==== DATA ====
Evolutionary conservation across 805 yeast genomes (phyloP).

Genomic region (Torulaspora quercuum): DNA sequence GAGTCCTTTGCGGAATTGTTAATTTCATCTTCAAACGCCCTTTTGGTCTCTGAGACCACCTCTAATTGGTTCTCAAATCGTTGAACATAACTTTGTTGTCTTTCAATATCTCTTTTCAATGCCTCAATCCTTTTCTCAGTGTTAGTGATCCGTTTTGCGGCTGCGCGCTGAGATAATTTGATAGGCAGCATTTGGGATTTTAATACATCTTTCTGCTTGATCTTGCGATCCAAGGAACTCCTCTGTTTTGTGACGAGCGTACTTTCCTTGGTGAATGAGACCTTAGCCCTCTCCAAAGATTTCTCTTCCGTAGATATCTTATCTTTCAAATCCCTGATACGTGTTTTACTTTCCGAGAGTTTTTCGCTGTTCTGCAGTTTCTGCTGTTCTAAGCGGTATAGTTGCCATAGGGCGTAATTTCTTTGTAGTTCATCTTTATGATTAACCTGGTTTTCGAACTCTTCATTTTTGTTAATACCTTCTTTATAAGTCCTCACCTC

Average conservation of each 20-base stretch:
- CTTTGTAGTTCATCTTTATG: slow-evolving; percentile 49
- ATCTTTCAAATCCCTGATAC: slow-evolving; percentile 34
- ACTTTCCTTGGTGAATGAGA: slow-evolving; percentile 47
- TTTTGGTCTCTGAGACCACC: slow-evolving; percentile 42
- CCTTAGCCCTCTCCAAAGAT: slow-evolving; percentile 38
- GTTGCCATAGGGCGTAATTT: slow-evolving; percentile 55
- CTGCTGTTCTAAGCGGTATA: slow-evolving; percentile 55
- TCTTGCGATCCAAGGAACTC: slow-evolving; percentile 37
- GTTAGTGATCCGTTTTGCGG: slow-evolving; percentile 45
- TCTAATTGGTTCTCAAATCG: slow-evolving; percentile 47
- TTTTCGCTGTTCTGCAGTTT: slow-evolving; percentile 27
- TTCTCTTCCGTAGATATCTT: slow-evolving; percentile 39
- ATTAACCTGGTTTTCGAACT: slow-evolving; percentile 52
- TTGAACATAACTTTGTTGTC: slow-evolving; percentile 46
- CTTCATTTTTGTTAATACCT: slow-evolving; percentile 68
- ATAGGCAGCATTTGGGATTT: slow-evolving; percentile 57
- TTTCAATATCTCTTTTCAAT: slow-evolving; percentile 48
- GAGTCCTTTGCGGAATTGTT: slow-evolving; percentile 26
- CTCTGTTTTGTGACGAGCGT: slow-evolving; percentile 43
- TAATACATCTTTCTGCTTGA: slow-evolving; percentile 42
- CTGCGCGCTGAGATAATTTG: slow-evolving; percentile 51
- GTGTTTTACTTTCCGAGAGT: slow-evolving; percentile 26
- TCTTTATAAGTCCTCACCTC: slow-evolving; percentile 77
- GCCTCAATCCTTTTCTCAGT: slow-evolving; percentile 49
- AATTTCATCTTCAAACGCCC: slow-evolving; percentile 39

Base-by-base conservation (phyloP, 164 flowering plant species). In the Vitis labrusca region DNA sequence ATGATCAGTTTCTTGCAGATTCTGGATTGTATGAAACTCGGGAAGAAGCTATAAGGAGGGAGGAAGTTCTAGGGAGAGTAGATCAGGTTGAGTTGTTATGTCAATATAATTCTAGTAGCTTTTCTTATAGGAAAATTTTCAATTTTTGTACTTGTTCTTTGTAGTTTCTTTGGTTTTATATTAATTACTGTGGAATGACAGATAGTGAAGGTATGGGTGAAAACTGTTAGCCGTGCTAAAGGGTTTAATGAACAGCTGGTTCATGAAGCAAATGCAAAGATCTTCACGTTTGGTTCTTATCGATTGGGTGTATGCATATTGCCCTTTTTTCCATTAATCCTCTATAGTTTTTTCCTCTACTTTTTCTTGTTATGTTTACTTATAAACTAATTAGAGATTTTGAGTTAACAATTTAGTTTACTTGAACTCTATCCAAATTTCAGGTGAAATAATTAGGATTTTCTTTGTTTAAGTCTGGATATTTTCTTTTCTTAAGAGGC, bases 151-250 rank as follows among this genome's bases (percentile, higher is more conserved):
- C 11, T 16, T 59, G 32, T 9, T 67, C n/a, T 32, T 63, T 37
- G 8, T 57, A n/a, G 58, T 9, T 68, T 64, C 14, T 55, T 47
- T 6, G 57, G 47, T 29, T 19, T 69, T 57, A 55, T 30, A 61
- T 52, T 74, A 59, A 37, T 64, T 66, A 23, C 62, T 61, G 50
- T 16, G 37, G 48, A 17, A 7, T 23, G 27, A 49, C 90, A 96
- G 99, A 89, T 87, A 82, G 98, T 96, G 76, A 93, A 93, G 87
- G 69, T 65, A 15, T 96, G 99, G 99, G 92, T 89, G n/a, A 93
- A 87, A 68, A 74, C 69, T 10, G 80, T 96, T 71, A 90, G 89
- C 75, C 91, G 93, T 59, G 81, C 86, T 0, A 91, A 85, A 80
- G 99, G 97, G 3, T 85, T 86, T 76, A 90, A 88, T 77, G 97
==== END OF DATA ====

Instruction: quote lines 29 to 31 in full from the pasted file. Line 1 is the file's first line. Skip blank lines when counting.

Base-by-base conservation (phyloP, 164 flowering plant species). In the Vitis labrusca region DNA sequence ATGATCAGTTTCTTGCAGATTCTGGATTGTATGAAACTCGGGAAGAAGCTATAAGGAGGGAGGAAGTTCTAGGGAGAGTAGATCAGGTTGAGTTGTTATGTCAATATAATTCTAGTAGCTTTTCTTATAGGAAAATTTTCAATTTTTGTACTTGTTCTTTGTAGTTTCTTTGGTTTTATATTAATTACTGTGGAATGACAGATAGTGAAGGTATGGGTGAAAACTGTTAGCCGTGCTAAAGGGTTTAATGAACAGCTGGTTCATGAAGCAAATGCAAAGATCTTCACGTTTGGTTCTTATCGATTGGGTGTATGCATATTGCCCTTTTTTCCATTAATCCTCTATAGTTTTTTCCTCTACTTTTTCTTGTTATGTTTACTTATAAACTAATTAGAGATTTTGAGTTAACAATTTAGTTTACTTGAACTCTATCCAAATTTCAGGTGAAATAATTAGGATTTTCTTTGTTTAAGTCTGGATATTTTCTTTTCTTAAGAGGC, bases 151-250 rank as follows among this genome's bases (percentile, higher is more conserved):
- C 11, T 16, T 59, G 32, T 9, T 67, C n/a, T 32, T 63, T 37
- G 8, T 57, A n/a, G 58, T 9, T 68, T 64, C 14, T 55, T 47